The following years I clawed at getting anything in place whilst the EHCP lay redundant. It was only at the stage that I was encouraged, by fellow parents, to appeal it’s contents, that really my local authority started paying any attention to our situation. It would take a final push with the lead up towards a tribunal hearing that they would concede to any of the provision that she actually needed.
So it begs the point, how worthy was awarding my child with an EHCP, if the only way it can be delivered is the threat of being in a court to rule that it is delivered effectively?
Was the EHCP a golden ticket? Did it behold any value or allow my daughter her dream of education that she can access?
We had a delightful taster of that potential earlier last year, before the onset of COVID, and with a dedicated team around her wanting to see her achieve. However, if you lose key individuals who see your child, who understand their struggles and give them the safety zone to grow, you can be left with empty words on a plan once again that are meaningless and hollow. You can go back to being a number. An extra cost. A burden. Then nothing more but a phone call away from finding out the inevitable. You can’t convince anyone of your child’s potential if they were adequately supported – they have to feel it too. The moment you are discussing the fact your child could be left behind from their cohort because they ‘won’t’ be able to get GCSE’s – well you’ve lost any chance of them really seeing your child and their challenges. No child will thrive when thought of as an inconvenience or compared to the achievements of others. She will always be that one square peg.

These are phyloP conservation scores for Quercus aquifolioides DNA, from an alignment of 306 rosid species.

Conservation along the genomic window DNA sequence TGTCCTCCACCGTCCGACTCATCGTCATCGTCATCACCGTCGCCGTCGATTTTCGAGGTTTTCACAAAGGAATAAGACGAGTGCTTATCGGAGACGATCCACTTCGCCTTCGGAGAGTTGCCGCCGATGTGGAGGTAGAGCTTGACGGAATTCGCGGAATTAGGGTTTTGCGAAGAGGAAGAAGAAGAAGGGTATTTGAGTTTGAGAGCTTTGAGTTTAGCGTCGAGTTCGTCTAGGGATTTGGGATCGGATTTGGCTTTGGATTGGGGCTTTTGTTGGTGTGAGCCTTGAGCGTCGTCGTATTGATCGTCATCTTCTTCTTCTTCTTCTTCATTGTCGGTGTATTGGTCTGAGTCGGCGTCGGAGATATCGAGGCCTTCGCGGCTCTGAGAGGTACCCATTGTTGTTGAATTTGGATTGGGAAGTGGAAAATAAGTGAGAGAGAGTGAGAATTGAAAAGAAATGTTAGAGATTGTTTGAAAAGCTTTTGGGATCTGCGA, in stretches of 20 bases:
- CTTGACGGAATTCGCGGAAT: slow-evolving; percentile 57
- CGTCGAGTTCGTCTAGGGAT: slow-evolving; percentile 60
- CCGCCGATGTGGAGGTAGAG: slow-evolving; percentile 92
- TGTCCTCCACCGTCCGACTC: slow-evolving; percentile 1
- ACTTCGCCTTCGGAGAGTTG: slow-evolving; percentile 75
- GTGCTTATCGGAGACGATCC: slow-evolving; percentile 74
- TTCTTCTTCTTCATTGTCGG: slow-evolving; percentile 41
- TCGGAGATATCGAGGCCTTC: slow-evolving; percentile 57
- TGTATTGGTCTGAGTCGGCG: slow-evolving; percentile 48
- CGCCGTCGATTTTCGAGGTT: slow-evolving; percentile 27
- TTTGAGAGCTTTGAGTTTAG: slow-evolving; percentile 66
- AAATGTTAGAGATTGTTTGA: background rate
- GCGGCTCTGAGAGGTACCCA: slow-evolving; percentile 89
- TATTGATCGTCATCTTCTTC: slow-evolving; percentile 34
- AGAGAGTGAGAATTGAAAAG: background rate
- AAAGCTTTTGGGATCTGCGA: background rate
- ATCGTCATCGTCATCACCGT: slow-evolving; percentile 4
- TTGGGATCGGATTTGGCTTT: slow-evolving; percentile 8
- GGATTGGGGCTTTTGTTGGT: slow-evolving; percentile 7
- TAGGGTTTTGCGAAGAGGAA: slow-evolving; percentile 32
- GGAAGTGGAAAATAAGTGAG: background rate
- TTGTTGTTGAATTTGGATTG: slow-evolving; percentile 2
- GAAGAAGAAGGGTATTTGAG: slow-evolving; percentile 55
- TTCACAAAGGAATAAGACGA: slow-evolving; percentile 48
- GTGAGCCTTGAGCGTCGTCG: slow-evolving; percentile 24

With changes I’m yet able to discuss, and coinciding with the annual review of her EHCP, it has now been decided to annul the placement offer. We have until the 30th of March to access online learning and as the care services of the school’s trust state in their latest correspondence; ‘The local authority can now work with you to find an alternative provision that will be able to best meet your daughter’s needs.’
With the door slammed shut once again, I find myself back to looking at the EHCP paperwork once more.
Will it unveil a miraculous opportunity into the unknown? Can it lead to a path of gold? I take a deep breath as I contemplate the struggles ahead and how far I will have to push for an alternative provision to now be given.
As the champagne corks pop for other parents come the 8th of March, we will face being dropped contact by one institution and face being lonely warriors once again. Not knowing if, when or ever we will be given a chance again. Just left in hope that this golden EHCP will yield some new opportunity we’ve yet to see.
As I sit typing, my daughter was in her daily zoom class with the teacher, who asked what she would like to do for the next week:
“I want to go back to f**ing school,” she bellowed at the screen. Of course, the highly skilled and dedicated staff member handled it perfectly. It’s a great school and I wouldn’t expect any less. My daughter has happy memories from the many staff and her friends there – why wouldn’t she want to return? I’m hoping at the very least she will have the chance for closure with the relationships that mean a lot to her, but as usual, our confidence and trust has been rocked.
So now we have a pretty accurate EHCP that could reflect my daughter’s needs but with nowhere to deliver it. I hold onto some hope that there will be a ticket for something or somewhere for her at least. A chance for anything feels like a golden ticket right now.